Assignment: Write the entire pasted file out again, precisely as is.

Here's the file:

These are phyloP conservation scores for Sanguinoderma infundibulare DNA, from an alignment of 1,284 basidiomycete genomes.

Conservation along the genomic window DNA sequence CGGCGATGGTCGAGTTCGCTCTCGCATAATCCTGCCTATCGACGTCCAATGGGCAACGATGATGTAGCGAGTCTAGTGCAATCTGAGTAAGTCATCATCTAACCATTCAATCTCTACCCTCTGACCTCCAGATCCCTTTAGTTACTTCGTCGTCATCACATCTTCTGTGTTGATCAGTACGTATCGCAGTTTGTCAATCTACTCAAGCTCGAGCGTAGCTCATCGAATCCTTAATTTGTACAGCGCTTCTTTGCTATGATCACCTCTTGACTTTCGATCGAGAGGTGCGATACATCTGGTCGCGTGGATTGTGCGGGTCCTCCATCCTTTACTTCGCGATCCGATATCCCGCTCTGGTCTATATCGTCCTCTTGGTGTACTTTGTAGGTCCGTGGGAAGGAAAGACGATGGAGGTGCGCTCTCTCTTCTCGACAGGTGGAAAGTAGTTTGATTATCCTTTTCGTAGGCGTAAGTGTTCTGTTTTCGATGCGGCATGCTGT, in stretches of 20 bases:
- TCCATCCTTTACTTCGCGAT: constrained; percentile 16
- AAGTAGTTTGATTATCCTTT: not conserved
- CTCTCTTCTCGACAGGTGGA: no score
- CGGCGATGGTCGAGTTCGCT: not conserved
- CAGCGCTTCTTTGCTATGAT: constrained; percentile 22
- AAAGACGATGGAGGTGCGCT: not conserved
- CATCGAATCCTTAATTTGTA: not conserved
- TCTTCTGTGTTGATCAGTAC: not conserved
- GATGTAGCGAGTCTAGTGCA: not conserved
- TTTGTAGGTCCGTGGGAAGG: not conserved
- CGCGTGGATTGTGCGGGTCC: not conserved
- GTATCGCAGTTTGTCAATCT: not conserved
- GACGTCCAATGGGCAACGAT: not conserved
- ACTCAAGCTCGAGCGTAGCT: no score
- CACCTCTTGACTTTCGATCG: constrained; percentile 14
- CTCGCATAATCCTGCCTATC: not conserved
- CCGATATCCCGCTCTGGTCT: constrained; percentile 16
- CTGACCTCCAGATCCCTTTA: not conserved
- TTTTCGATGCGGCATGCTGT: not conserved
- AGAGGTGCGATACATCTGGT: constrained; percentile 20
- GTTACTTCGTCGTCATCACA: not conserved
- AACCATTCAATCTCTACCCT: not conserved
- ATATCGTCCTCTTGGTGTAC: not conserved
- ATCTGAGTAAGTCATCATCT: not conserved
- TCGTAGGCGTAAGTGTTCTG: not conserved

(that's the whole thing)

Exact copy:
These are phyloP conservation scores for Sanguinoderma infundibulare DNA, from an alignment of 1,284 basidiomycete genomes.

Conservation along the genomic window DNA sequence CGGCGATGGTCGAGTTCGCTCTCGCATAATCCTGCCTATCGACGTCCAATGGGCAACGATGATGTAGCGAGTCTAGTGCAATCTGAGTAAGTCATCATCTAACCATTCAATCTCTACCCTCTGACCTCCAGATCCCTTTAGTTACTTCGTCGTCATCACATCTTCTGTGTTGATCAGTACGTATCGCAGTTTGTCAATCTACTCAAGCTCGAGCGTAGCTCATCGAATCCTTAATTTGTACAGCGCTTCTTTGCTATGATCACCTCTTGACTTTCGATCGAGAGGTGCGATACATCTGGTCGCGTGGATTGTGCGGGTCCTCCATCCTTTACTTCGCGATCCGATATCCCGCTCTGGTCTATATCGTCCTCTTGGTGTACTTTGTAGGTCCGTGGGAAGGAAAGACGATGGAGGTGCGCTCTCTCTTCTCGACAGGTGGAAAGTAGTTTGATTATCCTTTTCGTAGGCGTAAGTGTTCTGTTTTCGATGCGGCATGCTGT, in stretches of 20 bases:
- TCCATCCTTTACTTCGCGAT: constrained; percentile 16
- AAGTAGTTTGATTATCCTTT: not conserved
- CTCTCTTCTCGACAGGTGGA: no score
- CGGCGATGGTCGAGTTCGCT: not conserved
- CAGCGCTTCTTTGCTATGAT: constrained; percentile 22
- AAAGACGATGGAGGTGCGCT: not conserved
- CATCGAATCCTTAATTTGTA: not conserved
- TCTTCTGTGTTGATCAGTAC: not conserved
- GATGTAGCGAGTCTAGTGCA: not conserved
- TTTGTAGGTCCGTGGGAAGG: not conserved
- CGCGTGGATTGTGCGGGTCC: not conserved
- GTATCGCAGTTTGTCAATCT: not conserved
- GACGTCCAATGGGCAACGAT: not conserved
- ACTCAAGCTCGAGCGTAGCT: no score
- CACCTCTTGACTTTCGATCG: constrained; percentile 14
- CTCGCATAATCCTGCCTATC: not conserved
- CCGATATCCCGCTCTGGTCT: constrained; percentile 16
- CTGACCTCCAGATCCCTTTA: not conserved
- TTTTCGATGCGGCATGCTGT: not conserved
- AGAGGTGCGATACATCTGGT: constrained; percentile 20
- GTTACTTCGTCGTCATCACA: not conserved
- AACCATTCAATCTCTACCCT: not conserved
- ATATCGTCCTCTTGGTGTAC: not conserved
- ATCTGAGTAAGTCATCATCT: not conserved
- TCGTAGGCGTAAGTGTTCTG: not conserved